- Consider becoming an S corporation if the corporation and its shareholders meet the eligibility requirements.
- Consider converting to a LLC taxed as a partnership. While this option sounds good in theory, the tax cost of doing so is likely prohibitive in most cases.
- Consider moving all business operations and sales outside of Oregon. In most cases, this is not a viable option.
- Consider converting the corporation to a benefit company. While this seems like a reasonable option, the legislature may limit or totally eliminate it in the future.
Many closely held businesses, such as professional service providers and manufacturer representatives/brokerages, have high gross revenues but low profit margins. These businesses will be negatively impacted by Measure 97 should it obtain voter approval. Planning should start now – not down the road.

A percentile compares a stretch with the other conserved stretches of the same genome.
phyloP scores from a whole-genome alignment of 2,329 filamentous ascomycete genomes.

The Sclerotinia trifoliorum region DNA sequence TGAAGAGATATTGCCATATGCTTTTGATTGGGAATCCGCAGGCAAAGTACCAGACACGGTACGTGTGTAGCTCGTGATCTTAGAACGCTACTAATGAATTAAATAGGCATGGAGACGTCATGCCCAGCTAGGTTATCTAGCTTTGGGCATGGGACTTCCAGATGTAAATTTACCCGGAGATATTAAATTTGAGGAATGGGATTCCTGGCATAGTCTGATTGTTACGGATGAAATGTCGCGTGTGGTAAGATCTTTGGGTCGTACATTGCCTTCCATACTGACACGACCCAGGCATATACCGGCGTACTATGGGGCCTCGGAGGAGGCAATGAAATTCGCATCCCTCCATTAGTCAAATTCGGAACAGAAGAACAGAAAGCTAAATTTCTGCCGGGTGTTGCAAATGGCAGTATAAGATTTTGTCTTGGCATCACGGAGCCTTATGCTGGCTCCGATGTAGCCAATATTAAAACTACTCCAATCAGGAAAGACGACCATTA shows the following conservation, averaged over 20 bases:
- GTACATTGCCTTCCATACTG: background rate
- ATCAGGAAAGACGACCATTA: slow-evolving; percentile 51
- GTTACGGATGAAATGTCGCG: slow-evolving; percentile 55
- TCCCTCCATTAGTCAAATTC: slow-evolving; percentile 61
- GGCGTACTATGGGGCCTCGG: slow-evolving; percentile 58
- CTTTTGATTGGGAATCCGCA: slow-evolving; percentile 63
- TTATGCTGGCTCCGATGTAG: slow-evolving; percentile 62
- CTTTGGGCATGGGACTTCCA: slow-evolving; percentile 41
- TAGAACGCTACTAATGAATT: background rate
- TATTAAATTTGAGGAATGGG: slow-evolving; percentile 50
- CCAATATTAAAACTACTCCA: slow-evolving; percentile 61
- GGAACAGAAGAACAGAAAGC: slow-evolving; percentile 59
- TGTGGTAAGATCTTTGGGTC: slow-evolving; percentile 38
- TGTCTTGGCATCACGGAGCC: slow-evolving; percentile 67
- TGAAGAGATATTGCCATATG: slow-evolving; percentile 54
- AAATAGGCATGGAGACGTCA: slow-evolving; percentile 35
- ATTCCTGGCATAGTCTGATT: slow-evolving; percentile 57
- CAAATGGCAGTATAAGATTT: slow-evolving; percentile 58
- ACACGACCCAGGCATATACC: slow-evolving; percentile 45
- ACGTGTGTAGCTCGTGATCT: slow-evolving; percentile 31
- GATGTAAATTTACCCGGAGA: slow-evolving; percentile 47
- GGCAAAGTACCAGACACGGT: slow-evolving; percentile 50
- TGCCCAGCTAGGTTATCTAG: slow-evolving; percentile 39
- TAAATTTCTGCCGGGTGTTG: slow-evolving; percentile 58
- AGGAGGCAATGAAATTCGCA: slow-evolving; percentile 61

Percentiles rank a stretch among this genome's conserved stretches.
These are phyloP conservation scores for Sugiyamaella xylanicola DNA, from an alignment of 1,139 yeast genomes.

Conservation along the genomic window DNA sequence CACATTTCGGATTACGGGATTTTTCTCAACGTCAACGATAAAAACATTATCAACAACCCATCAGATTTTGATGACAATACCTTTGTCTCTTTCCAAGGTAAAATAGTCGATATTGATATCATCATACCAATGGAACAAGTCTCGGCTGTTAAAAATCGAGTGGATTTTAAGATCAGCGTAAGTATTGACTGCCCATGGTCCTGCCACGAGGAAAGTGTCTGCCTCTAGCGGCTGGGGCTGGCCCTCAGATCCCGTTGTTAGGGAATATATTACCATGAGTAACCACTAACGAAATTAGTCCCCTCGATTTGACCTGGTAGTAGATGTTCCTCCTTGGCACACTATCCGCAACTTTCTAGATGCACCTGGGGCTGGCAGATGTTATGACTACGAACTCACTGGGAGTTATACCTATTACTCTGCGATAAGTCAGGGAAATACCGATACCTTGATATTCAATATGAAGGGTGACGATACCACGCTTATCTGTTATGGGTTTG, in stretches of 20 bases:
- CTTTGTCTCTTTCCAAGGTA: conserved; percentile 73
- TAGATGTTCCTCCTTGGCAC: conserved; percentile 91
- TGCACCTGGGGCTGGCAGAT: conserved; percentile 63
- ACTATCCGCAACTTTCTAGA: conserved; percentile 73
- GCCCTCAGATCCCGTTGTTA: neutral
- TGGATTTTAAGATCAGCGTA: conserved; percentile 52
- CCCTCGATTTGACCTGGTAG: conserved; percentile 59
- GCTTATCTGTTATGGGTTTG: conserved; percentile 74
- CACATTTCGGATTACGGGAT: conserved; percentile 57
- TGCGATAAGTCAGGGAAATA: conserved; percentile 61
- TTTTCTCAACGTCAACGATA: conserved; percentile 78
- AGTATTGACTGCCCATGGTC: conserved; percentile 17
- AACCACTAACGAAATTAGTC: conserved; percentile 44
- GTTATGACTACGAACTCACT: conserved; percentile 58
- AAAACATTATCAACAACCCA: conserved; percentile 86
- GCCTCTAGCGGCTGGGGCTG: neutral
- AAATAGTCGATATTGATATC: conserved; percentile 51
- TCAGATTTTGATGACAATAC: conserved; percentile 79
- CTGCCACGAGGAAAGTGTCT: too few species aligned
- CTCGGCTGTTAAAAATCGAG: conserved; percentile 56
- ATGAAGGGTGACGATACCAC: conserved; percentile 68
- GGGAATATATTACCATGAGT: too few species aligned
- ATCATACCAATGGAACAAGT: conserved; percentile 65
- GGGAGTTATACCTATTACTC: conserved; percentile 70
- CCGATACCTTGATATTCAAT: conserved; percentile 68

Larry J. Brant
Larry J. Brant is a Shareholder in Foster Garvey, a law firm based out of the Pacific Northwest, with offices in Seattle, Washington; Portland, Oregon; Washington, D.C.; New York, New York, Spokane, Washington; and Beijing, China. Mr. Brant practices in the Portland office. His practice focuses on tax, tax controversy and transactions. Mr. Brant is a past Chair of the Oregon State Bar Taxation Section. He was the long-term Chair of the Oregon Tax Institute, and is currently a member of the Board of Directors of the Portland Tax Forum. Mr. Brant has served as an adjunct professor, teaching corporate taxation, at Northwestern School of Law, Lewis and Clark College. He is an Expert Contributor to Thomson Reuters Checkpoint Catalyst. Mr. Brant is a Fellow in the American College of Tax Counsel. He publishes articles on numerous income tax issues, including Taxation of S Corporations, Reasonable Compensation, Circular 230, Worker Classification, IRC § 1031 Exchanges, Choice of Entity, Entity Tax Classification, and State and Local Taxation. Mr. Brant is a frequent lecturer at local, regional and national tax and business conferences for CPAs and attorneys. He was the 2015 Recipient of the Oregon State Bar Tax Section Award of Merit.